Olaug Svarva is an MBA graduate of the University of Denver Daniels College of Business in the US and the managing director of Folketrygdfondet, which manages the Government Pension Fund Norway and the Government Bond Fund on behalf of the Norwegian Ministry of Finance.
In 2009, Ms Svarva co-founded the Norwegian Institute of Directors, of which she is a board member. In her spare time she enjoys cross-country skiing, hiking, running and the theatre.
1. Why did you choose to do an MBA?
I had been an exchange student in the US during high school and I liked it so much that I wanted to go back to the US to study. Studying business was the natural choice for me, coming from an entrepreneurial family.
2. What academic achievement are you most proud of?
Being chosen to become a member of The International Honor Society Beta Gamma Sigma, which recognises achievement in the study of business.
3. What is your biggest lesson learnt?
To succeed in investment management you obviously need to find good investments, a process that entails taking risks. However, I have learnt to be aware of the risks that we take on. There are complex issues related to the balance between acceptable risk and reward and one must constantly strive for an equilibrium.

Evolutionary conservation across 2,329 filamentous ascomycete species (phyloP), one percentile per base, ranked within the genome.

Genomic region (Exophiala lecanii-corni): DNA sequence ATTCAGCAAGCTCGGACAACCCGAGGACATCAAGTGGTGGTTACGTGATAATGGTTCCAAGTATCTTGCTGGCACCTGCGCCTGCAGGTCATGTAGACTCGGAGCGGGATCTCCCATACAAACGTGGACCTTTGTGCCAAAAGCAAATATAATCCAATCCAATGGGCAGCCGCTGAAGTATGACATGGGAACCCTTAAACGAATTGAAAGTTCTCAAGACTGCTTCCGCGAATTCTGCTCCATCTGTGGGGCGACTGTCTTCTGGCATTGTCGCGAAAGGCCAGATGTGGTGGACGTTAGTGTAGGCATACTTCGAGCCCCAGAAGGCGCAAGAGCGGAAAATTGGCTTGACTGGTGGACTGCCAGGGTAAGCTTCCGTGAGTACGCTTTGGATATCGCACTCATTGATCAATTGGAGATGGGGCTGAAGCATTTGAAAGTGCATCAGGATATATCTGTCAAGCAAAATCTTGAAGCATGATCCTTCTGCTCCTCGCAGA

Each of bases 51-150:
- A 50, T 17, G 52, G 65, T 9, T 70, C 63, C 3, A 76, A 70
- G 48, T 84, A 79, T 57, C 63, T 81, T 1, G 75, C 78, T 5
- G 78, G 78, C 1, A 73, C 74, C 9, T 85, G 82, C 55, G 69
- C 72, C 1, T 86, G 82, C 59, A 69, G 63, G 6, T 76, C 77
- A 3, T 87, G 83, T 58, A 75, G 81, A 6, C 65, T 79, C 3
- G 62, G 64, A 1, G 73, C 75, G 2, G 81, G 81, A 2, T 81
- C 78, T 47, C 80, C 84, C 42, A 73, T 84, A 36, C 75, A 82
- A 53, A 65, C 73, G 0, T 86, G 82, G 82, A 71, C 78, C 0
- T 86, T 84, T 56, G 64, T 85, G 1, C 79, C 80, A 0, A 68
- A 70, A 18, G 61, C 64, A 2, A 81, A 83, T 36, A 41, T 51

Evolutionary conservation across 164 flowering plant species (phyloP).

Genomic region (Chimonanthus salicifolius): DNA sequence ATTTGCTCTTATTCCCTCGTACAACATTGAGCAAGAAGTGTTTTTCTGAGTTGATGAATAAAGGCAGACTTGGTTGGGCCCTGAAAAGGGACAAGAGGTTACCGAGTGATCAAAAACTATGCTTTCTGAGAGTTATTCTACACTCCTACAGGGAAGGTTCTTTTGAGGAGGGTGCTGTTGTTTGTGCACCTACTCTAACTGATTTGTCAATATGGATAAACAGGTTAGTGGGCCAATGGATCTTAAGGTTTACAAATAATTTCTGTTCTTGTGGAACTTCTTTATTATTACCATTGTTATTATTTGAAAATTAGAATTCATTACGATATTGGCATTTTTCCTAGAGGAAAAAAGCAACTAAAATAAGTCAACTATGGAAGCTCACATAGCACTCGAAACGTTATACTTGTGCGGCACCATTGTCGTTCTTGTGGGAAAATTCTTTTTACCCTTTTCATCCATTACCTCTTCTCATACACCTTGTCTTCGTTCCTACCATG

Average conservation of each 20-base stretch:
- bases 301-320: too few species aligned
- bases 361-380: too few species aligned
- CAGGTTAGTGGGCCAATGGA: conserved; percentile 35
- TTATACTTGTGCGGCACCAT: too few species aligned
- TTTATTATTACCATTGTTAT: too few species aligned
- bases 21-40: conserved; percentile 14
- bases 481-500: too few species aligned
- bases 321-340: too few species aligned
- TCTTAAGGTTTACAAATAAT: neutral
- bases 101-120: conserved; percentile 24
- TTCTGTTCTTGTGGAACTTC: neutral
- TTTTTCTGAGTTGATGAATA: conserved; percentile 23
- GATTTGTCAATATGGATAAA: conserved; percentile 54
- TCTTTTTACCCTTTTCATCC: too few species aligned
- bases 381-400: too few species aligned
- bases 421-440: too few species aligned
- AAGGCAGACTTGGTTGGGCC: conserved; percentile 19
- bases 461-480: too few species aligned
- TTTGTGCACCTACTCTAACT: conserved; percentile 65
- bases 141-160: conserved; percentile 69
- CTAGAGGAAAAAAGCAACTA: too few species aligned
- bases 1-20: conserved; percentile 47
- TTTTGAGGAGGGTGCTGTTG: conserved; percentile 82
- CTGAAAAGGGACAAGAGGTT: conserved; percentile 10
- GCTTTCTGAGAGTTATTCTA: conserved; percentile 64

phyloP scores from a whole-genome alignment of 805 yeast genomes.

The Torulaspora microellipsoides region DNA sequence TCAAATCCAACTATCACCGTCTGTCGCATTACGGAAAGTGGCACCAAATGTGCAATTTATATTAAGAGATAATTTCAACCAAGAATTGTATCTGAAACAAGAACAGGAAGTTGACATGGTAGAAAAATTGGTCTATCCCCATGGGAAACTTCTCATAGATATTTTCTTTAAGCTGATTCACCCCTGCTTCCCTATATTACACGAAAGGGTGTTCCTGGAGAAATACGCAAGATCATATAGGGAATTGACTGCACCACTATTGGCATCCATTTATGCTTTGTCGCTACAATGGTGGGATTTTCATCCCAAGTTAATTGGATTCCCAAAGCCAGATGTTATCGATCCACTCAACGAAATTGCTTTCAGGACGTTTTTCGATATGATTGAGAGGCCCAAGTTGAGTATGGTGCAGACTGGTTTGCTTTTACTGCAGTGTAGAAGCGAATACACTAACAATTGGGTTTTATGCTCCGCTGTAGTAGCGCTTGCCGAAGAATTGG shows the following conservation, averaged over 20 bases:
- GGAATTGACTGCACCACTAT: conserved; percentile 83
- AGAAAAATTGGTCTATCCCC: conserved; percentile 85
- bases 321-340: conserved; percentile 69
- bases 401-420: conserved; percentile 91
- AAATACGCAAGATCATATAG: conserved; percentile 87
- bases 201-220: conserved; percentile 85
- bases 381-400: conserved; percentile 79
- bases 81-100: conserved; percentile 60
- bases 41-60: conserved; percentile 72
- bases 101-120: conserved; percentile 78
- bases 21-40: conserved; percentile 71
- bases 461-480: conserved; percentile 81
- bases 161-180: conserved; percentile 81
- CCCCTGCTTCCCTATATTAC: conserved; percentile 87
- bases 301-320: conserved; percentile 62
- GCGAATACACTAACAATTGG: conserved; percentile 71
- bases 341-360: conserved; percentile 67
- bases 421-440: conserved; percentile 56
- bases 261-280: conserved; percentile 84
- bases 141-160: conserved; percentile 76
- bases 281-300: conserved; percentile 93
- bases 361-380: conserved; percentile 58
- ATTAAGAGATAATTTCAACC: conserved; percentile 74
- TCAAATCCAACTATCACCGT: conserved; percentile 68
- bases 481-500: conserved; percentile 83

4. What is the best piece of advice given to you by a teacher?
If an investment seems too good to be true, it probably is.
5. What would you do if you were dean of a business school for the day?
Invite leaders and role models with valuable practical experience to complement and build upon the more theoretical teaching students receive. They can tell the students about challenges, opportunities and how to handle dilemmas from the real world.
6. What is the worst job you have ever had?
Selling out a company and making qualified people redundant.
7. What advice would you give to women in business education?
To work hard is always important, but you also need to work smart, ie be result-oriented. Don’t be afraid of taking on challenges and do find yourself a good boss who works in a strategically important part of the organisation.
8. How do you deal with male-dominated environments?
By being myself and not making an issue out of it. It’s all about doing a good job and being result-oriented.
9. Where would be your favourite place to study?
An academy in the mountains.
10. What are your future plans?
My plan is to always do a good job. In order to be listened to, you do need to show results. That is always the bottom line.
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